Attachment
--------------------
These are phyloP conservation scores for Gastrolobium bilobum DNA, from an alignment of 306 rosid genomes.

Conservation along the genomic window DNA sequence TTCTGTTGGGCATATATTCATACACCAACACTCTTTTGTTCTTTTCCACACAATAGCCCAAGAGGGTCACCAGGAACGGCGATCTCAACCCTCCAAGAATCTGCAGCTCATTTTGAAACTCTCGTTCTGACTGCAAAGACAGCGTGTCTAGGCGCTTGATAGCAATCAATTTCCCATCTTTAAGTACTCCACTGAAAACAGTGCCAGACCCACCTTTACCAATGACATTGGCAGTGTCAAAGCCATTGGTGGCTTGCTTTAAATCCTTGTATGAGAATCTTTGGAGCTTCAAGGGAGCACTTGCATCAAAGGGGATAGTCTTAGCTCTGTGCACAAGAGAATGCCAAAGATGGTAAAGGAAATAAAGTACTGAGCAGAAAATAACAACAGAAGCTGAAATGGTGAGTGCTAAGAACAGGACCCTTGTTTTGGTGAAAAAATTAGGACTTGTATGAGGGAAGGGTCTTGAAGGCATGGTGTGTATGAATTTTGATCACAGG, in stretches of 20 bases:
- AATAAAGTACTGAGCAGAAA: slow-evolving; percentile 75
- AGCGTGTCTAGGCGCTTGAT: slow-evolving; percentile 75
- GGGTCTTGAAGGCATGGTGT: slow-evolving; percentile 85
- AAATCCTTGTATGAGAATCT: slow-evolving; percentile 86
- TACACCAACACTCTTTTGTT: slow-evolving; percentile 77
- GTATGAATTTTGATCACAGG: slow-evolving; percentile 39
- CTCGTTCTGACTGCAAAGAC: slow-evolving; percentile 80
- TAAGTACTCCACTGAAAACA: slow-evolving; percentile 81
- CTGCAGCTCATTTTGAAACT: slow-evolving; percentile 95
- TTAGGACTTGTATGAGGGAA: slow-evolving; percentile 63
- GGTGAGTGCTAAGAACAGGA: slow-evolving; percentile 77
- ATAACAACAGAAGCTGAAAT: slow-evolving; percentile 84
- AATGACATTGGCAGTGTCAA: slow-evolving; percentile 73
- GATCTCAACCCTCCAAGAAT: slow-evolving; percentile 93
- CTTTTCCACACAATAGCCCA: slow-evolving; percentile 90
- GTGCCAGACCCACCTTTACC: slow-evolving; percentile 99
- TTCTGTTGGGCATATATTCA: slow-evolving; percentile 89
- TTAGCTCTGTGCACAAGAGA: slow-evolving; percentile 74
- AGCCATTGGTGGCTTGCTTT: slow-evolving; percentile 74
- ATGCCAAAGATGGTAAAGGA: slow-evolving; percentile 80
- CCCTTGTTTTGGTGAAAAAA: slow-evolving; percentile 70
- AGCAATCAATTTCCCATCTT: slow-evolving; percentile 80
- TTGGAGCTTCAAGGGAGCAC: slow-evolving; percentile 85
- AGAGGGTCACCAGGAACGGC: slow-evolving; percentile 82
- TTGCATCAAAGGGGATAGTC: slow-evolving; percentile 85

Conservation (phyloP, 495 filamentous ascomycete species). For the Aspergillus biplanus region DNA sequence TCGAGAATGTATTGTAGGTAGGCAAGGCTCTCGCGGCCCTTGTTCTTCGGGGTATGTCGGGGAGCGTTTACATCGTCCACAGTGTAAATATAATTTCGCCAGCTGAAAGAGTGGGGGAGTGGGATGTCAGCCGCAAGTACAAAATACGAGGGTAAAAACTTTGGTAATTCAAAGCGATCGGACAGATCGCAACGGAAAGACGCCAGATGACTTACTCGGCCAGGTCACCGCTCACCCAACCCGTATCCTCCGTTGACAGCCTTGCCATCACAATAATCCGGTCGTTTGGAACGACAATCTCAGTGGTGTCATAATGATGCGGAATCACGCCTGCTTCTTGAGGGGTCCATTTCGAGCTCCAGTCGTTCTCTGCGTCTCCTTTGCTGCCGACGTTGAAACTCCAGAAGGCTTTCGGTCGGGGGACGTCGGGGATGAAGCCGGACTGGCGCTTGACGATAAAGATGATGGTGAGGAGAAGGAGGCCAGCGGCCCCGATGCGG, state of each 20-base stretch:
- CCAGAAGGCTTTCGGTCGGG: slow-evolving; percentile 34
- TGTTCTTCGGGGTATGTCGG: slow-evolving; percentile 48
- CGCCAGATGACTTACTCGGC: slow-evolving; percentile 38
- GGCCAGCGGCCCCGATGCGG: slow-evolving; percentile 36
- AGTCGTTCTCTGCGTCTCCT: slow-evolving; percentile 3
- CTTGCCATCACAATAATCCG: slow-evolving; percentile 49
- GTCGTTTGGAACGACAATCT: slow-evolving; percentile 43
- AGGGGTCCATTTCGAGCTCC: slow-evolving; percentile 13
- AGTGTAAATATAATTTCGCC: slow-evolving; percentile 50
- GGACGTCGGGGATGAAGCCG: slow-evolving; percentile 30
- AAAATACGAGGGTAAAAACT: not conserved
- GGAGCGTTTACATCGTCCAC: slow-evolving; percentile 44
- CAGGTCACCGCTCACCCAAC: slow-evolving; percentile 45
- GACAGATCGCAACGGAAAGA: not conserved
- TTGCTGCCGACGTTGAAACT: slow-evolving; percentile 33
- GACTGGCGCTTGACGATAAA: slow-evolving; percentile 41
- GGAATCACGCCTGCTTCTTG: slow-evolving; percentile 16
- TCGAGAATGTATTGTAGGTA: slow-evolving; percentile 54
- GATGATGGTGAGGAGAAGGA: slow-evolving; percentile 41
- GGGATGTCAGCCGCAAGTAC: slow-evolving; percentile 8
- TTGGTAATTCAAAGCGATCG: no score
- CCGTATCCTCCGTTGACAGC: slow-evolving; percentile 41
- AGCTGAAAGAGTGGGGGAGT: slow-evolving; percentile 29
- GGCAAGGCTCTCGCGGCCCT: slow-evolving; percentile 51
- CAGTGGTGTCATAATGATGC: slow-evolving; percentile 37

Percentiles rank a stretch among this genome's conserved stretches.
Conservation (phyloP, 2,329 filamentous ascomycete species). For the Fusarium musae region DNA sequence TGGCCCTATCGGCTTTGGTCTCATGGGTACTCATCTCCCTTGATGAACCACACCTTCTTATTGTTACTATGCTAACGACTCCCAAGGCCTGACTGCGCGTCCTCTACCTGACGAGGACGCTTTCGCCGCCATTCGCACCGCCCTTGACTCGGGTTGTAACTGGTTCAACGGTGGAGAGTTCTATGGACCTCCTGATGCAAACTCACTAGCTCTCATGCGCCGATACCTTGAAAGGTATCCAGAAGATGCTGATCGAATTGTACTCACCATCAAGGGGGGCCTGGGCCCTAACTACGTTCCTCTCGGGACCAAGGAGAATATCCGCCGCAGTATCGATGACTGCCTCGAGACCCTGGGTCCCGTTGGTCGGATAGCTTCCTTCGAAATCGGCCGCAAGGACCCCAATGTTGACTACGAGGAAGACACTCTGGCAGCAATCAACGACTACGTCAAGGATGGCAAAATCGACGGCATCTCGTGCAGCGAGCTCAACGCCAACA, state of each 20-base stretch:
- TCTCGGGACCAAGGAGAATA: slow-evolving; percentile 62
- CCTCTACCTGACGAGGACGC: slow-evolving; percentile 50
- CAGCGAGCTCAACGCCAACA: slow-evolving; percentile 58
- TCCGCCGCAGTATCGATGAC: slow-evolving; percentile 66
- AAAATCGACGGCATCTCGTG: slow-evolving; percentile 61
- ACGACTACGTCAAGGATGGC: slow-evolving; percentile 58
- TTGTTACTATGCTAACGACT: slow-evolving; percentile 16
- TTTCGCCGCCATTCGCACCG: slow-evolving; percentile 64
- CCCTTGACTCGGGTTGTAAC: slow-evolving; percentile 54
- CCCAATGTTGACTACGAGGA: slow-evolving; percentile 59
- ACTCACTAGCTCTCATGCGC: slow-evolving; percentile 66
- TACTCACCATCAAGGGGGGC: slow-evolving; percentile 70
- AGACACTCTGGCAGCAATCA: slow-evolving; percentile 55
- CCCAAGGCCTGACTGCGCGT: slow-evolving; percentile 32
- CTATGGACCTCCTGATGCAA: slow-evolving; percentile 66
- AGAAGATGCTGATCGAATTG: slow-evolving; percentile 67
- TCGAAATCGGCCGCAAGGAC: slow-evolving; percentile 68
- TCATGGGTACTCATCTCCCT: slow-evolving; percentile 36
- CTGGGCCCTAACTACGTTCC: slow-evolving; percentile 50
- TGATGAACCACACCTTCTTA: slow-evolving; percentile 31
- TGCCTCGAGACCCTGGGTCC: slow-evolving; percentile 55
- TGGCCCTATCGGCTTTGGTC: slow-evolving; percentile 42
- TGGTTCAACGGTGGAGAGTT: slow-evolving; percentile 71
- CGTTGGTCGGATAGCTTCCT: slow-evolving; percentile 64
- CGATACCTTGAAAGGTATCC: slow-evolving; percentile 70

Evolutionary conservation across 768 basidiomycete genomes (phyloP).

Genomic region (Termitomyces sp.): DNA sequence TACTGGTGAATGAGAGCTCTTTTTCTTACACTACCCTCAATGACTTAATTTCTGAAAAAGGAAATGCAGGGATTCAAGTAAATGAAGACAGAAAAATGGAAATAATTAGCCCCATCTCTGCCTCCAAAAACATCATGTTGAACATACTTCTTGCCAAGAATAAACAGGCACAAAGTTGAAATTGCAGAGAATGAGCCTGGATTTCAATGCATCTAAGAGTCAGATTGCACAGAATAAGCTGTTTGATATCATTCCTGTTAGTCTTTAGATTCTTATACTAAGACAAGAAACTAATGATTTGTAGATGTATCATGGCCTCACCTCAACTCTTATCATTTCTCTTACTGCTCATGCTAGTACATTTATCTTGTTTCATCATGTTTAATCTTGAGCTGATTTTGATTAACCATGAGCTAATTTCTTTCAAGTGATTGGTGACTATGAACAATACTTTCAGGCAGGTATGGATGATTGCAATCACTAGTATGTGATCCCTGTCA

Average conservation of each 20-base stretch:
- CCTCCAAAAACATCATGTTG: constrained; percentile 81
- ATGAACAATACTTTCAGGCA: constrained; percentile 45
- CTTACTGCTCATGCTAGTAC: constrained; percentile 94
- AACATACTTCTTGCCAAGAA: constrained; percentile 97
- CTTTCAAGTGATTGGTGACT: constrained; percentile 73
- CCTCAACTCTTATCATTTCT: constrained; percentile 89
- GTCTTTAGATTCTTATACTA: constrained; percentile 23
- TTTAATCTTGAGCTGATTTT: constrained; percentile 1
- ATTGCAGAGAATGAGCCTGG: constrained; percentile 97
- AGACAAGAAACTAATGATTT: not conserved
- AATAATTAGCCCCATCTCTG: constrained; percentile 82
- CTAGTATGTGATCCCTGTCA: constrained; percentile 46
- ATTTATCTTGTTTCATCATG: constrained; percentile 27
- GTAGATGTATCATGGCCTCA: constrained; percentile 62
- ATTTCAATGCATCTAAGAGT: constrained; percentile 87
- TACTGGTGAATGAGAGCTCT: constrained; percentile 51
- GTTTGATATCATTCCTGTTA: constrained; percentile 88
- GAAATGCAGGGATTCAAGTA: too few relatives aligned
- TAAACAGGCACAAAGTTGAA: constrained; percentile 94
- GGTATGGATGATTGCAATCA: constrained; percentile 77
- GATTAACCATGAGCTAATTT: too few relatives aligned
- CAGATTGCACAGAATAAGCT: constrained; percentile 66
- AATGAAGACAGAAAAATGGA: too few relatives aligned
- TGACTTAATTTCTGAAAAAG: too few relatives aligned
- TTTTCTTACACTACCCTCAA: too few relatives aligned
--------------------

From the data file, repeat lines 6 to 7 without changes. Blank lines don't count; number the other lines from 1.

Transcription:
- AAATCCTTGTATGAGAATCT: slow-evolving; percentile 86
- TACACCAACACTCTTTTGTT: slow-evolving; percentile 77